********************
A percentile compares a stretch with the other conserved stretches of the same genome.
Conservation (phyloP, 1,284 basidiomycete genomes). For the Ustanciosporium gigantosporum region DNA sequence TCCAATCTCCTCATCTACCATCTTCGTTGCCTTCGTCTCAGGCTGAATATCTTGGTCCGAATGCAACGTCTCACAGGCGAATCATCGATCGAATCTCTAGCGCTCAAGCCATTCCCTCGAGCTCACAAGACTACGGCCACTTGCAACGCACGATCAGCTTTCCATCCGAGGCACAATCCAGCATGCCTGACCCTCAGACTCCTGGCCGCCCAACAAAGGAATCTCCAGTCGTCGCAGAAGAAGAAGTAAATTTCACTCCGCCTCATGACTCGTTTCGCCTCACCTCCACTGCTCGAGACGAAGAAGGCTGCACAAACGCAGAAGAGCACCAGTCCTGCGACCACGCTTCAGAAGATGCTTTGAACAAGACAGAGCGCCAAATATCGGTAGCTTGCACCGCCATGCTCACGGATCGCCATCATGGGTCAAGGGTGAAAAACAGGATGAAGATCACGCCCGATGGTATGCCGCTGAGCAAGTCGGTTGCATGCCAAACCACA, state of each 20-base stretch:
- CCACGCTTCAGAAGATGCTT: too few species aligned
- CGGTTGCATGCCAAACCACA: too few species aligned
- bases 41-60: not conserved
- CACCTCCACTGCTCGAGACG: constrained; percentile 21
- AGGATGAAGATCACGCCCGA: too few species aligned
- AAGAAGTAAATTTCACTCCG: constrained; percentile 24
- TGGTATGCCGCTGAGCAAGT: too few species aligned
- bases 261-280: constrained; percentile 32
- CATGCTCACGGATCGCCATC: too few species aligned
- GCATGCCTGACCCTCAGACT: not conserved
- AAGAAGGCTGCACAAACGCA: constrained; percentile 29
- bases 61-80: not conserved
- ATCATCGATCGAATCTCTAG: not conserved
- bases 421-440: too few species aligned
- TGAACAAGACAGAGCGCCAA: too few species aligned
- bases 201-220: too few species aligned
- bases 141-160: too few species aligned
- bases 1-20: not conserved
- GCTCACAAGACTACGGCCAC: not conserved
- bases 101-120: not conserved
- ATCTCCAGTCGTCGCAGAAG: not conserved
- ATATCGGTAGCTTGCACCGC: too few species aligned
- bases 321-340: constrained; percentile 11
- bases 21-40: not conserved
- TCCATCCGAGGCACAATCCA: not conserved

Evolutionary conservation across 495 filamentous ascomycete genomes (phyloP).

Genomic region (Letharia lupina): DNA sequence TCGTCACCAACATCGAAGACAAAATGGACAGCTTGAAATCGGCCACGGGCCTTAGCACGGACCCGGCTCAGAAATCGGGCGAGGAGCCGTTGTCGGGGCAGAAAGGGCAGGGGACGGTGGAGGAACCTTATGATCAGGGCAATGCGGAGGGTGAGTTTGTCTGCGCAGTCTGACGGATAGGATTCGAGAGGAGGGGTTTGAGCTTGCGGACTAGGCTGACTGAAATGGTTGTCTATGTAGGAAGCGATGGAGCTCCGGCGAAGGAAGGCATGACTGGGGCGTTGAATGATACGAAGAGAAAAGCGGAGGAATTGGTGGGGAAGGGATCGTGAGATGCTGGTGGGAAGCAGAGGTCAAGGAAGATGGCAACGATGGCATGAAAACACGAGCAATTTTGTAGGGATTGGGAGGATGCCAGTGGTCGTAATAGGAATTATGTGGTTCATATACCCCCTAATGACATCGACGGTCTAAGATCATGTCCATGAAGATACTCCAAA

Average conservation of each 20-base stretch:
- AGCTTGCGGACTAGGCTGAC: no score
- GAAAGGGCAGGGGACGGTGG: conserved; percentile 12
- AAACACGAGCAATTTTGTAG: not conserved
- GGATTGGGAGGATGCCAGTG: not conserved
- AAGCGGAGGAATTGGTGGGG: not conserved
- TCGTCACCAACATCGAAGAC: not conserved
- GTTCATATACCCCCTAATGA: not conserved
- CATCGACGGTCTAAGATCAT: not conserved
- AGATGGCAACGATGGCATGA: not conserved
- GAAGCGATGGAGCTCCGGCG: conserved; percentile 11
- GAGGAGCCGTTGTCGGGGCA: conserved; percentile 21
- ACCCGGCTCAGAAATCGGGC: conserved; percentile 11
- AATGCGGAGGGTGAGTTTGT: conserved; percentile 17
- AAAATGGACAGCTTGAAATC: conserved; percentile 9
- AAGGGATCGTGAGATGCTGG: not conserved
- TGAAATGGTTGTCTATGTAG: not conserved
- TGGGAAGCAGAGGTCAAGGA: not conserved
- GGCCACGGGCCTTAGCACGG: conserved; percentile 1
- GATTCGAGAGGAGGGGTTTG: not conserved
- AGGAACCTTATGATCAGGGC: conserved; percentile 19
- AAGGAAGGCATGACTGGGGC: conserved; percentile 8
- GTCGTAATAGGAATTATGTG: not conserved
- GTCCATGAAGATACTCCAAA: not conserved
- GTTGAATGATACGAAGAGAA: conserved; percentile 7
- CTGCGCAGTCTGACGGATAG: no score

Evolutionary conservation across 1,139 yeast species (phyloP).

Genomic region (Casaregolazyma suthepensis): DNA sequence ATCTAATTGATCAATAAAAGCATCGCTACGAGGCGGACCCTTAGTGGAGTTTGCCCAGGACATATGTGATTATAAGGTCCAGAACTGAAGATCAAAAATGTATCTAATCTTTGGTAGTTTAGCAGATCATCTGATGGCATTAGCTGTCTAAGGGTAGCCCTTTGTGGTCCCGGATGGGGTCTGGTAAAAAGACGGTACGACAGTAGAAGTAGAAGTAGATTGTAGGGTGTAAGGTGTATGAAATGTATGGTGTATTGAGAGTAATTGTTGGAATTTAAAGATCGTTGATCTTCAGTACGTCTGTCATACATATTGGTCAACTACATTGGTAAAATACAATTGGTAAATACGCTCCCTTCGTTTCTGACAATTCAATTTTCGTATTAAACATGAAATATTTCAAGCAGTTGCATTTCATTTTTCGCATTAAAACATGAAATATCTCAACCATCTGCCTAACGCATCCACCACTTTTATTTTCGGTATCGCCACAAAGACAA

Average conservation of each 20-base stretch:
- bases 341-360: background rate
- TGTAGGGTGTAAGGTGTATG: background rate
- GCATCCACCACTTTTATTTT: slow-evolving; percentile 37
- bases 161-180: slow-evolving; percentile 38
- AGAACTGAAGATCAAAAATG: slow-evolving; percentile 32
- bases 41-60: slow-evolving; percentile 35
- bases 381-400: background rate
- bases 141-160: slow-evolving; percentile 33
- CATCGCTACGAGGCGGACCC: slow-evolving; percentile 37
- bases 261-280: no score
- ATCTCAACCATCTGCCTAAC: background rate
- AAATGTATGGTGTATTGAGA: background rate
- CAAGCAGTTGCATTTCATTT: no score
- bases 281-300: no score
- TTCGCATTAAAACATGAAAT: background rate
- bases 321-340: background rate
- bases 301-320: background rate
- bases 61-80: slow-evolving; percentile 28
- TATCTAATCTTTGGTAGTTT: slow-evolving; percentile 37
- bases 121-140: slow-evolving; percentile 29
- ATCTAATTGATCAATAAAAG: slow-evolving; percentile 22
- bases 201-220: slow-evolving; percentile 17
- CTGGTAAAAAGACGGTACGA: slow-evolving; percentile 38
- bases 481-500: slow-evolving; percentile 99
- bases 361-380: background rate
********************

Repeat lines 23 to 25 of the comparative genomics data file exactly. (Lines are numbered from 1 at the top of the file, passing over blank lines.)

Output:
- ATCTCCAGTCGTCGCAGAAG: not conserved
- ATATCGGTAGCTTGCACCGC: too few species aligned
- bases 321-340: constrained; percentile 11